Even if detainees have an attorney, the fact that they’re incarcerated makes it more difficult to piece together evidence. During quarantines, detainees can’t meet with their lawyers. And even on normal days, Rios said she has waited almost three hours just to get a client’s signature.
“I feel like all of these things add up to really affect the client to where the system is stacked against them,” said Rios.
An ICE spokesperson said via email that generally speaking, legal visitation is allowed seven days a week, including holidays. Custody decisions are made on a case-by-case basis, taking into account factors such as immigration history, criminal history, medical history and ties to the community, and parole decisions "consider many of the same factors."
He could not confirm incidents described in this story without the names and dates of birth of each asylum seeker.
"ICE officers review all the facts of a case before making parole determinations, and the process is done professionally, humanely and in accordance with federal law and agency policy," the spokesperson said.
Due process in immigration courts
When Flora moved in with her aunt in Oakland, California, after being released from detention in Georgia, Bachan filed a motion for change of venue so that her client could finish her asylum case closer to home. Because of her disability and modest means, Flora told NBC, it’s difficult for her to fly.
Her impaired motor functions were likely caused by blows to the head from assailants in her home country who targeted her because she is indigenous, her attorney said. Flora today still feels the lasting impacts of those injuries, which make her hands and feet cramp and cause tremendous pain.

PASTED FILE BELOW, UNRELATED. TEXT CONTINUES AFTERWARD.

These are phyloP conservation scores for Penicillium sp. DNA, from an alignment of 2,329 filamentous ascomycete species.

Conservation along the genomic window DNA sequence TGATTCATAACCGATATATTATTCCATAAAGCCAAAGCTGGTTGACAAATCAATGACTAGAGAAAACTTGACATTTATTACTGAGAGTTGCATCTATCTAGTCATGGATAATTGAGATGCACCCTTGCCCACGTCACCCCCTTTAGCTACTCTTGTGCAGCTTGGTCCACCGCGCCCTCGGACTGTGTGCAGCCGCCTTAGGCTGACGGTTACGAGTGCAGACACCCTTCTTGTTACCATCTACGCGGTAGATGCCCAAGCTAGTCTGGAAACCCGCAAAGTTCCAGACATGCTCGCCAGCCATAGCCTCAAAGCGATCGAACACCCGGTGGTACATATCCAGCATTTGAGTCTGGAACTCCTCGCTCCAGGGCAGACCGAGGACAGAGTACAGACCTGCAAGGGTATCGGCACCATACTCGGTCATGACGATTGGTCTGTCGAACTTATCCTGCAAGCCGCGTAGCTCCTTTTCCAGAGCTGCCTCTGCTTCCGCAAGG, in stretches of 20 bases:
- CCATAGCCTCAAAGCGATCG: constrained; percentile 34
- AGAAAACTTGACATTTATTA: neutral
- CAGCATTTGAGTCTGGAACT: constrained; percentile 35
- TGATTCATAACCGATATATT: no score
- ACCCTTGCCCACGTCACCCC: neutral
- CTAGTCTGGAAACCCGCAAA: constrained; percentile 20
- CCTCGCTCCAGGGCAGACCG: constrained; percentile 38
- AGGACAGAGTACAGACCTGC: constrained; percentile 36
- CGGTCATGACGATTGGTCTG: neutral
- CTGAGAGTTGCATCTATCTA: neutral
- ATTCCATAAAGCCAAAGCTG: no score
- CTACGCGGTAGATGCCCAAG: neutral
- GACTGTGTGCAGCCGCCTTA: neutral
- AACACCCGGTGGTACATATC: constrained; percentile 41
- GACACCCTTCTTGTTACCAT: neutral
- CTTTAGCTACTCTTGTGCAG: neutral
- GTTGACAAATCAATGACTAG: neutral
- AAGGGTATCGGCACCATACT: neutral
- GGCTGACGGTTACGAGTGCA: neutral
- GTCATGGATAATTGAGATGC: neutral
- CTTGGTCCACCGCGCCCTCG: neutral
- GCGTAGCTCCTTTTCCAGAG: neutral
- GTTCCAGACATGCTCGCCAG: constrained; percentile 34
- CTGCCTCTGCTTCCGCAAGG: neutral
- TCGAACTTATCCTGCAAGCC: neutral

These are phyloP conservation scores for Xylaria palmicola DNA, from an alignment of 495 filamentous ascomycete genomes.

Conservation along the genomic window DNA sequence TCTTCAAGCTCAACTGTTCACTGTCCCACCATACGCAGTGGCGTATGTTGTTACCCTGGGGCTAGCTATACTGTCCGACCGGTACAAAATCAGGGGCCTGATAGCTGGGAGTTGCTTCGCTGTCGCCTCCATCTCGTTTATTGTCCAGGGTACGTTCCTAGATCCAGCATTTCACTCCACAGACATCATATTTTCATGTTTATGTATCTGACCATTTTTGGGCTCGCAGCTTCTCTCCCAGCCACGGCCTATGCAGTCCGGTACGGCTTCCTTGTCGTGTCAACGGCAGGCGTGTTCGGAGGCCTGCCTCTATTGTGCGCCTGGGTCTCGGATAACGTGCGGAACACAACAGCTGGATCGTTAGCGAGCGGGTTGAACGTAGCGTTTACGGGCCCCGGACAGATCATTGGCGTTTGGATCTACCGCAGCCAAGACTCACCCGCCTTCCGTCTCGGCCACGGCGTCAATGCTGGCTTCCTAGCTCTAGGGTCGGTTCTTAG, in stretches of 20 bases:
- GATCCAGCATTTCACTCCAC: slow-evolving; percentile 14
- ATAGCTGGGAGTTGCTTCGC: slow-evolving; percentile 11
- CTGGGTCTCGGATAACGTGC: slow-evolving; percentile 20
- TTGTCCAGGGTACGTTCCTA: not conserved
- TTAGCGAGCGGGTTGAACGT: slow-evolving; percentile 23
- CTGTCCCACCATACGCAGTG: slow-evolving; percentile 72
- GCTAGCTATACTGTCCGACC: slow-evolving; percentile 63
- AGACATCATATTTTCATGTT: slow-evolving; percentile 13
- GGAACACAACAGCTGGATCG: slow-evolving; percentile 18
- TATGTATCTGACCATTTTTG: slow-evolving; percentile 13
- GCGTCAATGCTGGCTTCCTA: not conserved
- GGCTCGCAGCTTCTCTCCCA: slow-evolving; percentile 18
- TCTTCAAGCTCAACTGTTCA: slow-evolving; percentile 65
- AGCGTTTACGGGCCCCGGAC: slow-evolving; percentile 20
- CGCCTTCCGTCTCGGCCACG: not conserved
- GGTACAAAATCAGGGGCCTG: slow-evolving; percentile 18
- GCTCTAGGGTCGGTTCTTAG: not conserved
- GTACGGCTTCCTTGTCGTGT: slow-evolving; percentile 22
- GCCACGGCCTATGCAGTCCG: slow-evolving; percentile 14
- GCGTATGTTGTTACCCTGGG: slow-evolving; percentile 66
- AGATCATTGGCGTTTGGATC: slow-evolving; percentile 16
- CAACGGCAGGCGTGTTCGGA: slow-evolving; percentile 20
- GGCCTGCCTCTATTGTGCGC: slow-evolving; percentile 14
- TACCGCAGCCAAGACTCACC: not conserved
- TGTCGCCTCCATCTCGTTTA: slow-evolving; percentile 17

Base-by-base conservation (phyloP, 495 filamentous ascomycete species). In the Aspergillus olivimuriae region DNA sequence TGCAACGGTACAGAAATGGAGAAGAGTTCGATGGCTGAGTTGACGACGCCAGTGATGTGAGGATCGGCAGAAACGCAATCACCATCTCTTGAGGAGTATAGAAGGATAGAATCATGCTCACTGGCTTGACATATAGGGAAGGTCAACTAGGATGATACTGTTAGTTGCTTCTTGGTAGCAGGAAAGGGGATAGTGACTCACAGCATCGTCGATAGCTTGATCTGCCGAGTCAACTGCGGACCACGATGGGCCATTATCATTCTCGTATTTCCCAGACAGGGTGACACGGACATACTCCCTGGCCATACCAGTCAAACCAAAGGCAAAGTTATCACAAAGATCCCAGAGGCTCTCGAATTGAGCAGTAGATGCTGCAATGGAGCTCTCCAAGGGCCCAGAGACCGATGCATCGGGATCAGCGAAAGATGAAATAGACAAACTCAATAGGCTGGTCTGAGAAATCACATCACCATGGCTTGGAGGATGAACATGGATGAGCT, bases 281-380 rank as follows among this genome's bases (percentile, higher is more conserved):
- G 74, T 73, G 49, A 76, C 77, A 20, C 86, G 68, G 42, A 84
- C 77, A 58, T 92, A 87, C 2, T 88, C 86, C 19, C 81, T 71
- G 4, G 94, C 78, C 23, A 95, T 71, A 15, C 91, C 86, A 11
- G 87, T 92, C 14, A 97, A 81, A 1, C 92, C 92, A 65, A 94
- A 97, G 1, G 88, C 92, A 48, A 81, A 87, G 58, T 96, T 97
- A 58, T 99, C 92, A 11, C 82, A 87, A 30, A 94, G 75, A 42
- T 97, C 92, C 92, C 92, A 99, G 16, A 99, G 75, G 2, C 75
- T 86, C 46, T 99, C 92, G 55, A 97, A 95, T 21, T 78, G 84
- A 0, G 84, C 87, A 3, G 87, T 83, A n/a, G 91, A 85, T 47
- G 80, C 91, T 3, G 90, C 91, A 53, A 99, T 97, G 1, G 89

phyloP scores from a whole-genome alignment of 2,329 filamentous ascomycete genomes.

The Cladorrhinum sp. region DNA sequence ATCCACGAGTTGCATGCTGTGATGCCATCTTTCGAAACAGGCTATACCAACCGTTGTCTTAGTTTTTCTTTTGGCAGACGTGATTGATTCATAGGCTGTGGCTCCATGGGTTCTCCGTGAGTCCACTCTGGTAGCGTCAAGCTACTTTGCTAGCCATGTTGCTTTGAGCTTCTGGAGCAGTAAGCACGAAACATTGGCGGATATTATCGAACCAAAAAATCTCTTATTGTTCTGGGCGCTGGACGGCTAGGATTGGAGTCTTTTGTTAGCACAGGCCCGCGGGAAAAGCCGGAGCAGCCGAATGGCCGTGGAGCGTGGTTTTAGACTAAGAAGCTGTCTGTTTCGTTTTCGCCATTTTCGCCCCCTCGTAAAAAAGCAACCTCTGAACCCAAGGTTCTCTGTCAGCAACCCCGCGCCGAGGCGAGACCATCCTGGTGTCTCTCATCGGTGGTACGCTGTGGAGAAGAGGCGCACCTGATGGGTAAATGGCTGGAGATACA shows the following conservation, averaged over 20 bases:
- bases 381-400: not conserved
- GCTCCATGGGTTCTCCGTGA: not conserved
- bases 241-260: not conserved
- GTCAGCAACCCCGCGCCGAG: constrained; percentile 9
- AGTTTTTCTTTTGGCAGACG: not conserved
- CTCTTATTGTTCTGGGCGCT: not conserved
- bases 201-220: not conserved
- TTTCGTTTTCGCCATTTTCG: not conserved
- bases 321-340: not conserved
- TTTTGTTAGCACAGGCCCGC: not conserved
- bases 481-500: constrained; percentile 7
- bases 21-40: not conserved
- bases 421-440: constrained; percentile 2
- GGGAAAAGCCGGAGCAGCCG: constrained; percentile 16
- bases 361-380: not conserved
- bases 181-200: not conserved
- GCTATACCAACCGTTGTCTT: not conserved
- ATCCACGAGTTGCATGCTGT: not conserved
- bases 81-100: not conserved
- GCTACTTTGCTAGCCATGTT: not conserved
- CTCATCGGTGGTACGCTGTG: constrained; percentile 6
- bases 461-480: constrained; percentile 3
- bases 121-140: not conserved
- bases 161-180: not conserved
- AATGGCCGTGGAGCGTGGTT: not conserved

Judge William A. Cassidy denied the motion, even though DHS did not oppose the change of venue.
“It definitely flies in the face of long-held case law and just common practice,” said Bachan. “It’s just a consensus that if someone relocates, they need to be able to go to court close to where they live.”
Days before the May hearing, Bachan found out that the court had ordered the wrong interpreter and called the judge’s clerk and court administrator. Judge Cassidy still made her and Flora travel to Atlanta, which cost roughly $2,797 just for flights. Only when they arrived did he decide the hearing could not proceed because Flora could not communicate without a capable Mam interpreter. A date for her next hearing has not yet been scheduled, and she is now filing an unopposed motion for change of venue.
Flora said Judge Cassidy made her feel like trash. “He got angry a lot,” she said. “He didn’t ever listen to what I said.”
NBC contacted EOIR for a response from Judge Cassidy but was told immigration judges do not grant interviews or make statements. EOIR did not comment on the record about more general requests surrounding due process in their courts at the time of this article's publication. Complaints regarding an EOIR judge's conduct can be filed online.